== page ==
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TitleDistribution and controls on silver mineralization in the Hackett River Main Zone, Nunavut, Canada: an Ag- and Pb-enriched Archean volcanogenic massive sulfide deposit
AuthorGrant, H L J; Layton-Matthews, D; Peter, J M
SourceEconomic geology and the bulletin of the Society of Economic Geologists vol. 110, no. 4, 2015 p. 943-982,
Alt SeriesEarth Sciences Sector, Contribution Series 20140101
PublisherSociety of Economic Geologists
Mediapaper; on-line; digital
File formatpdf
NTS76J/13; 76K/16
AreaHackett River
Lat/Long WENS-108.5000 -107.5000 66.0000 65.7500
Subjectsmetallic minerals; geochemistry; volcanogenic deposits; mineral deposits; sulphide deposits; silver; lead; Archean; mineralization; copper; sphalerite; pyrrhotite; pyrite; galena; chalcopyrite; tetrahedrite; freibergite; electrum; hydrothermal alteration; metamorphism; alteration; deformation; lithology; whole rock analyses; tuffs; textural analyses; bismuth; paragenesis; metamorphic facies; Hackett River greenstone belt; Mara River Complex; Hackett River Group; Beechey Lake Group; Back River Group; Yellowknife Supergroup; Regan intrusive suite; Ignerit Formation; Nauna Formation; Siorak Formation; Hanimor gneiss dome; Precambrian
Illustrationsanalyses; geological sketch maps
ProgramTargeted Geoscience Initiative (TGI-4), Volcanogenic Massive Sulfide Ore Systems
Released2015 04 15
AbstractThe 2.67 Ga Hackett River volcanogenic massive sulfide (VMS) deposits located in the northeastern Slave province, Nunavut, Canada, are among the largest undeveloped massive sulfide resources in Canada and are silver rich compared to other such deposits of similar age, with Ag grades up to 3,000 g/t.

The deposits are hosted by the Ignerit Formation of the felsic to intermediate calc-alkaline Hackett River Group metavolcanic rocks that are part of the province-wide supracrustal Yellowknife Supergroup. One of the most economically significant of the Hackett River deposits is the Hackett River Main zone (Main zone), which consists of two parts: a stratigraphically lower chalcopyrite-rich stringer zone and an upper massive to semimassive polymetallic sulfide lens. The mineralization is subdivided into five types based on mineralogy, textures, and approximate stratigraphic position: (1) disseminated footwall sulfides, (2) copper-rich stringer sulfides, (3) pyrite-poor sphalerite-pyrrhotite-chalcopyrite mineralization at the top of the stringer zone, (4) mineralization in calc-silicate--altered calcareous tuff units, and (5) sphalerite-pyrite massive sulfide. In type 1 mineralization, disseminated pyrite, pyrrhotite, and sphalerite contain negligible Ag and in type 2, Bi-Ag-(Pb) sulfides, Ag-Bi-Se-enriched galena and chalcopyrite are the dominant Ag hosts. Within type 3, Ag-rich tetrahedrite (freibergite) and galena are the main Ag hosts. In type 4, Ag is hosted in disseminated electrum and freibergite, and within type 5 mineralization, freibergite hosts 99% of the Ag. Overall within the Main zone, Ag-rich freibergite contains 79.4% of the Ag, whereas chalcopyrite hosts 6.3% and galena contains 1.8%. Trace minerals such as electrum host the remainder of the Ag, and these have a limited spatial distribution.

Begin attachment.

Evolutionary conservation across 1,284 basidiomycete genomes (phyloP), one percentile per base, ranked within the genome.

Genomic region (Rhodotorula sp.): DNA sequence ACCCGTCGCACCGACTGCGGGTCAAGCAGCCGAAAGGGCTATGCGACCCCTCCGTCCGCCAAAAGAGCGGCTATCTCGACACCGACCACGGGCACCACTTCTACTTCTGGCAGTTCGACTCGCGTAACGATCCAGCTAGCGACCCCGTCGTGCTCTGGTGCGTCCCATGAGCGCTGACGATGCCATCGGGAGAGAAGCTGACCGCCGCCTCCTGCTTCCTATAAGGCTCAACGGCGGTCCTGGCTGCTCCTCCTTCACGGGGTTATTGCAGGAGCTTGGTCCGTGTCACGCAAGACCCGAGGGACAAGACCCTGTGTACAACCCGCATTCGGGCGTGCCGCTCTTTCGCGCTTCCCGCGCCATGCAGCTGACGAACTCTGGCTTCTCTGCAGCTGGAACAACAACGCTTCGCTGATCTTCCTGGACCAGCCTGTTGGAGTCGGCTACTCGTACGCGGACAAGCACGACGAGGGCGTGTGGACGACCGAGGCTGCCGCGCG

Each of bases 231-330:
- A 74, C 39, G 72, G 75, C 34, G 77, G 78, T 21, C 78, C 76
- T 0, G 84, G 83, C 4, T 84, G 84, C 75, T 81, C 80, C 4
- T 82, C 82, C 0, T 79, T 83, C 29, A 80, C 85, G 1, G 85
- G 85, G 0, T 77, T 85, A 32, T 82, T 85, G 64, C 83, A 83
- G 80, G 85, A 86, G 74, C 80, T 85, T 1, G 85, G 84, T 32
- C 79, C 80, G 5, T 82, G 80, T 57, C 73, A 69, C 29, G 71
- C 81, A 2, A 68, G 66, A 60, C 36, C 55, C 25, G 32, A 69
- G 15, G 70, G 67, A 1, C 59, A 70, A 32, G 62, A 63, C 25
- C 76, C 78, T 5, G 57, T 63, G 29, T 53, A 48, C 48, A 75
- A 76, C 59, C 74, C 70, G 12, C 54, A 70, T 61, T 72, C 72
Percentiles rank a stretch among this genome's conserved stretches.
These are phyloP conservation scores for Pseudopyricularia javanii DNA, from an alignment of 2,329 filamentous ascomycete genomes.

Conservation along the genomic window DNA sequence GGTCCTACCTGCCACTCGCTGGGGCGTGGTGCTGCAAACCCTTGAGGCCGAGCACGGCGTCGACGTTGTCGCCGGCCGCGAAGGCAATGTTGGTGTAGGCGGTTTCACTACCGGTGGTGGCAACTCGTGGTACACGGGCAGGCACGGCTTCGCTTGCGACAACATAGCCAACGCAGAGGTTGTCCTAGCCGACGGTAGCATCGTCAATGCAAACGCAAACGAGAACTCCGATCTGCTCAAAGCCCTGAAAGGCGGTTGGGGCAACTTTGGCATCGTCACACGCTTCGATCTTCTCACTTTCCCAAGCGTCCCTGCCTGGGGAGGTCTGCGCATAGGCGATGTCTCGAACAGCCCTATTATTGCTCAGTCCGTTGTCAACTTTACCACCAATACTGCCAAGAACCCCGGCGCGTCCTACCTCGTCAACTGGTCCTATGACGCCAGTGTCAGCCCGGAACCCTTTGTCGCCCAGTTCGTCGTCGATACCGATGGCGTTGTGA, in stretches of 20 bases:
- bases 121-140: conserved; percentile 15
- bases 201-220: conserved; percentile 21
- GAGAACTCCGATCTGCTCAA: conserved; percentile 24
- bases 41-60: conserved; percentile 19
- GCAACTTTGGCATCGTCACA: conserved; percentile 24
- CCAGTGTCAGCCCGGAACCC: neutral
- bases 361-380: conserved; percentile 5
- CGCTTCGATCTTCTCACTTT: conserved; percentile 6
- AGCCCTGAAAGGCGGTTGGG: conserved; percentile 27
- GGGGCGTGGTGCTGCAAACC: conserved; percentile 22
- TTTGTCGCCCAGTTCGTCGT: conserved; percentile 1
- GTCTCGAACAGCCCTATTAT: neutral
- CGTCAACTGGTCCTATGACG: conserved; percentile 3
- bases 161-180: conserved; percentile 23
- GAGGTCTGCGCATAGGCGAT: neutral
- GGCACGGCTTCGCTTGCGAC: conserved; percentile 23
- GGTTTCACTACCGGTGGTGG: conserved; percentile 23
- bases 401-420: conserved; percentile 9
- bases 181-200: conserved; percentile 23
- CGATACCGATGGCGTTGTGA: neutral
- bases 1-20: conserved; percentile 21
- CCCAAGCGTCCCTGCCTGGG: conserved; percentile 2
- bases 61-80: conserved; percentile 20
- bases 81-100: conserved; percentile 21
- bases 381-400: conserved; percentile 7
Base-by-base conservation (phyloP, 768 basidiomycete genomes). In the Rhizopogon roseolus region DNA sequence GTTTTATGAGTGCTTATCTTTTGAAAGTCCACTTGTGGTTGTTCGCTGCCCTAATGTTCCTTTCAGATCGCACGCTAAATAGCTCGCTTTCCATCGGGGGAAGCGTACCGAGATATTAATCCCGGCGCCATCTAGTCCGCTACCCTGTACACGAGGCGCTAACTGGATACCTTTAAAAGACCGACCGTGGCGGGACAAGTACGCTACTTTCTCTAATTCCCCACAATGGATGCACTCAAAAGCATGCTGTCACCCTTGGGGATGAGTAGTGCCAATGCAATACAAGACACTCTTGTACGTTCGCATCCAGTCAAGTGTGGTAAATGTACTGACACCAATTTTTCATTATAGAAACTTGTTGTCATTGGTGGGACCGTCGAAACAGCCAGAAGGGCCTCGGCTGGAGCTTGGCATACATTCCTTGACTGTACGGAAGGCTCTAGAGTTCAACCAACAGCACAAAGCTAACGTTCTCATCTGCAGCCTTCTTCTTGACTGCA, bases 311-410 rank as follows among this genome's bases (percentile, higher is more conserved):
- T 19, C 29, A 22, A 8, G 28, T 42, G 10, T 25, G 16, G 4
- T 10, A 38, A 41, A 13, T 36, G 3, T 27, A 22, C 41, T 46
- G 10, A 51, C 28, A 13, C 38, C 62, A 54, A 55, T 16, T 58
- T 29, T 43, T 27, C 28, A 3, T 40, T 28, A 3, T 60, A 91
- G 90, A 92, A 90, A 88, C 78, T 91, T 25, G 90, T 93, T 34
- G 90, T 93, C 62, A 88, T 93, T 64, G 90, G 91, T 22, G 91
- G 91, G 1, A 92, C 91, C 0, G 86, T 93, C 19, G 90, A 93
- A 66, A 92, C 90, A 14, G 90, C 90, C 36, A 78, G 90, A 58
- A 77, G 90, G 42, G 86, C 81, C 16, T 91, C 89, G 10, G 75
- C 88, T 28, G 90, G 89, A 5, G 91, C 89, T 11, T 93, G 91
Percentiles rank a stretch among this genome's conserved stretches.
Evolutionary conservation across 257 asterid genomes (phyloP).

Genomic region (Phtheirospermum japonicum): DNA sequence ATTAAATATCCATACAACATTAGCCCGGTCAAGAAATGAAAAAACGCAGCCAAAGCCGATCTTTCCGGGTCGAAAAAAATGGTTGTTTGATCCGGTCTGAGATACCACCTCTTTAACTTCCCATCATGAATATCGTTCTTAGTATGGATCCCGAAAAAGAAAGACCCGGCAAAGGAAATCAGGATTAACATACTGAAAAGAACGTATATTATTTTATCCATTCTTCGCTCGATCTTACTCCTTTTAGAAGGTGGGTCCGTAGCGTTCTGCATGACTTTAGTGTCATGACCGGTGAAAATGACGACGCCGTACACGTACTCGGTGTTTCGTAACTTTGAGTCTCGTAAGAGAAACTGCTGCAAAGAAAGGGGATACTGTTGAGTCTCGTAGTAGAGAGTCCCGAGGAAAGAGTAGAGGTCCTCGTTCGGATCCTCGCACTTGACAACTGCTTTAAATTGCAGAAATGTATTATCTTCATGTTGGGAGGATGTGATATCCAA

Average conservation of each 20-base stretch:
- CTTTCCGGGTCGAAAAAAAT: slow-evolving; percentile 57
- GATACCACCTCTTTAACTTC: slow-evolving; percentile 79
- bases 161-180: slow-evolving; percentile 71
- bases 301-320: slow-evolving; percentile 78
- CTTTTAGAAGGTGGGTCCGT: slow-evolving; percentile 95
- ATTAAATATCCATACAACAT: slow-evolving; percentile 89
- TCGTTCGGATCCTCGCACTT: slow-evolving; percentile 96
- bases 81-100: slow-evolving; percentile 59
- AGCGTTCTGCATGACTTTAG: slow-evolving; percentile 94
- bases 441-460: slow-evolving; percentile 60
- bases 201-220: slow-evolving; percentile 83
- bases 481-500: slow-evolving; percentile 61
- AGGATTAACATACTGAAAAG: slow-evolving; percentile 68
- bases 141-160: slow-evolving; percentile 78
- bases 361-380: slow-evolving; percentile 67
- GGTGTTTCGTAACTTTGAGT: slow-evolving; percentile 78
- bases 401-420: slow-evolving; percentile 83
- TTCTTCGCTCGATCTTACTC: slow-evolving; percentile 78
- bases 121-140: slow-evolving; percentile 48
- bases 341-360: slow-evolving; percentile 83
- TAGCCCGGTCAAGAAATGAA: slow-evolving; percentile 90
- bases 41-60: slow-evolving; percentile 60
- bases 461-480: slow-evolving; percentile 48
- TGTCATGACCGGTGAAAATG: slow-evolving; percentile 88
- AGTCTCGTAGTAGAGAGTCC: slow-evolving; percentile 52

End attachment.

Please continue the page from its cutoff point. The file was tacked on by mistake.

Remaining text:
Zone refining is the most important control on the distribution of Ag within the Main zone and the principal controls on Ag residence are mineralizing fluid temperature, deposit-scale relative redox conditions, sulfidation state, location of the mineralization relative to the hydrothermal conduit, and the ratio of Bi to Sb in the mineralizing fluid available for coupled substitution. Within the freibergite and chalcopyrite, Ag directly substitutes for Cu and replaces Pb in galena by coupled substitution with Bi and, to a lesser extent, Sb. Lower temperatures ca. 250°C, the most reducing conditions favored incorporation in Ag-Bi-rich galena (plus Se) and Bi-bearing sulfides or Ag-rich chalcopyrite under lesser reducing conditions.
Summary(Plain Language Summary, not published)
The Targeted Geoscience Initiative (TGI-4) is a collaborative federal geoscience program that provides industry with the next generation of geoscience knowledge and innovative techniques to better detect buried mineral deposits, thereby reducing some of the risks of exploration. This paper focuses on a particularly silver-rich base metal (copper, lead, zinc) deposit (Hackett River) in Nunavut and explains the formational processes that lead to its atypically silver-rich nature. The conclusions have implications for any exploration companies that wish to tailor their exploration programs to focus on such deposits.